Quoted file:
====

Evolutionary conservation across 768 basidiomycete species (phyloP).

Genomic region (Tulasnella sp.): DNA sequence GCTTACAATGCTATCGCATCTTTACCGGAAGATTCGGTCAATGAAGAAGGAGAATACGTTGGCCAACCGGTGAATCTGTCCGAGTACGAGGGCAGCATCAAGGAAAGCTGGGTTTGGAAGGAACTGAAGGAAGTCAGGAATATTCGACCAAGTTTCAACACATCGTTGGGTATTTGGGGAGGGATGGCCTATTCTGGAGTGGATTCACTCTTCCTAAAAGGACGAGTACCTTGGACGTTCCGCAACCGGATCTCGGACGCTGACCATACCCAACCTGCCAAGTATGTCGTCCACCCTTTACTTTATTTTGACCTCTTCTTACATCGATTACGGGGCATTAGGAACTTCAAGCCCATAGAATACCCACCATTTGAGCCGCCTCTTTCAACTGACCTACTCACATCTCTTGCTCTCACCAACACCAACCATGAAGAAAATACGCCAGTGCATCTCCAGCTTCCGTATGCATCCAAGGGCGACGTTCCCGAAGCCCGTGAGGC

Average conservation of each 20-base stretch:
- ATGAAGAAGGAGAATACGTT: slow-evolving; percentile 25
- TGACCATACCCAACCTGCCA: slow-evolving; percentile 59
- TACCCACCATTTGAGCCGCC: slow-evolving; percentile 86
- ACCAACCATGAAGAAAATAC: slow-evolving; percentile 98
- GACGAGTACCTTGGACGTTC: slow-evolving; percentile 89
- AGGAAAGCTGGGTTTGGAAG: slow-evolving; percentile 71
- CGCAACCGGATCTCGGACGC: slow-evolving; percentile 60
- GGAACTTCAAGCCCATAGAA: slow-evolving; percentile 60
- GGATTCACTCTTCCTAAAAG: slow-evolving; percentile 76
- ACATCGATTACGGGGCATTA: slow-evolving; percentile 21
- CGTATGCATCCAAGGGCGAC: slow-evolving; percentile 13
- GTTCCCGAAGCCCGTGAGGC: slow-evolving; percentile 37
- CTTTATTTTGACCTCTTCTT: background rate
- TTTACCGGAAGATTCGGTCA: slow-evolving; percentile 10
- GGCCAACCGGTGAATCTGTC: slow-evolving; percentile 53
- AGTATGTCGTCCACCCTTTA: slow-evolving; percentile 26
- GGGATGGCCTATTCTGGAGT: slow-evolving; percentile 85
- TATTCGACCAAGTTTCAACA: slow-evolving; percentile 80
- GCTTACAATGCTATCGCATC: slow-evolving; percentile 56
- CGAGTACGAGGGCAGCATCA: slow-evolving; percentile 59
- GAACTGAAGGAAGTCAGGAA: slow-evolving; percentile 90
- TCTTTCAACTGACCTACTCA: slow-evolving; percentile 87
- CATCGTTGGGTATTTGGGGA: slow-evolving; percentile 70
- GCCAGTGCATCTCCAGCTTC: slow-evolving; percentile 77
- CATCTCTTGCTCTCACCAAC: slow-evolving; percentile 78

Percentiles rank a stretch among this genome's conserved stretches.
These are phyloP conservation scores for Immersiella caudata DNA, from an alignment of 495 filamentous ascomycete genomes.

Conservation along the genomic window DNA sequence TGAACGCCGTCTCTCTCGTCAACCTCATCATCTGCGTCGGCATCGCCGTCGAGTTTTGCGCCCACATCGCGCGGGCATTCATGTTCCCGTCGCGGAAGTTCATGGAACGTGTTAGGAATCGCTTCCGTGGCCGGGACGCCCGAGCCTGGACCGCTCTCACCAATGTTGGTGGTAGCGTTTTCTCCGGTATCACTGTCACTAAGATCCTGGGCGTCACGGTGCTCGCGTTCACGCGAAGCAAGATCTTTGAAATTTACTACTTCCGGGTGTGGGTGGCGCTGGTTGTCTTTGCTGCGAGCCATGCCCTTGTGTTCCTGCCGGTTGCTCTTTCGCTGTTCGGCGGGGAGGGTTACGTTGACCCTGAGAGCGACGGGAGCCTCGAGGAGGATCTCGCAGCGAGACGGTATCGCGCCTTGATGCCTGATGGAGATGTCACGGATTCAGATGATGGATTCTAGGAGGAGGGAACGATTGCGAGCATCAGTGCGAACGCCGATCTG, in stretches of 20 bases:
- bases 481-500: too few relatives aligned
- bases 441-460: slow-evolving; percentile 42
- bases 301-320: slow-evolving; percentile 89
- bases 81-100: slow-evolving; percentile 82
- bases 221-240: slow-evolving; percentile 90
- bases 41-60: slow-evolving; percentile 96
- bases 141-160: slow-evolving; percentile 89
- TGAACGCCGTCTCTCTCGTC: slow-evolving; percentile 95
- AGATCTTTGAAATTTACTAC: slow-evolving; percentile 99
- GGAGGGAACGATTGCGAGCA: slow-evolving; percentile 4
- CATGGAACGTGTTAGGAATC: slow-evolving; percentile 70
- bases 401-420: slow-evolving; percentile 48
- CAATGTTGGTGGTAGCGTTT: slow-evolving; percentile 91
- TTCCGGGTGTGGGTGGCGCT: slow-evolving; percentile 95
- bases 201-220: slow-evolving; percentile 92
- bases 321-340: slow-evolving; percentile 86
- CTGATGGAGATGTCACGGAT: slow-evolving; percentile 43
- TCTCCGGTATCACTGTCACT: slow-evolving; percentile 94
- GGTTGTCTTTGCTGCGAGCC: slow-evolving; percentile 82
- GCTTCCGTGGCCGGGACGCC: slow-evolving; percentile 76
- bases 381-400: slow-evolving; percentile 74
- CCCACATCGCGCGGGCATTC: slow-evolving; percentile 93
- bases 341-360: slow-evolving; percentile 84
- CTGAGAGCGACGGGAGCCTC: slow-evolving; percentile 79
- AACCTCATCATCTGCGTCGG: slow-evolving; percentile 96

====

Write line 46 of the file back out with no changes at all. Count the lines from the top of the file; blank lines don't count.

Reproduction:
- bases 201-220: slow-evolving; percentile 92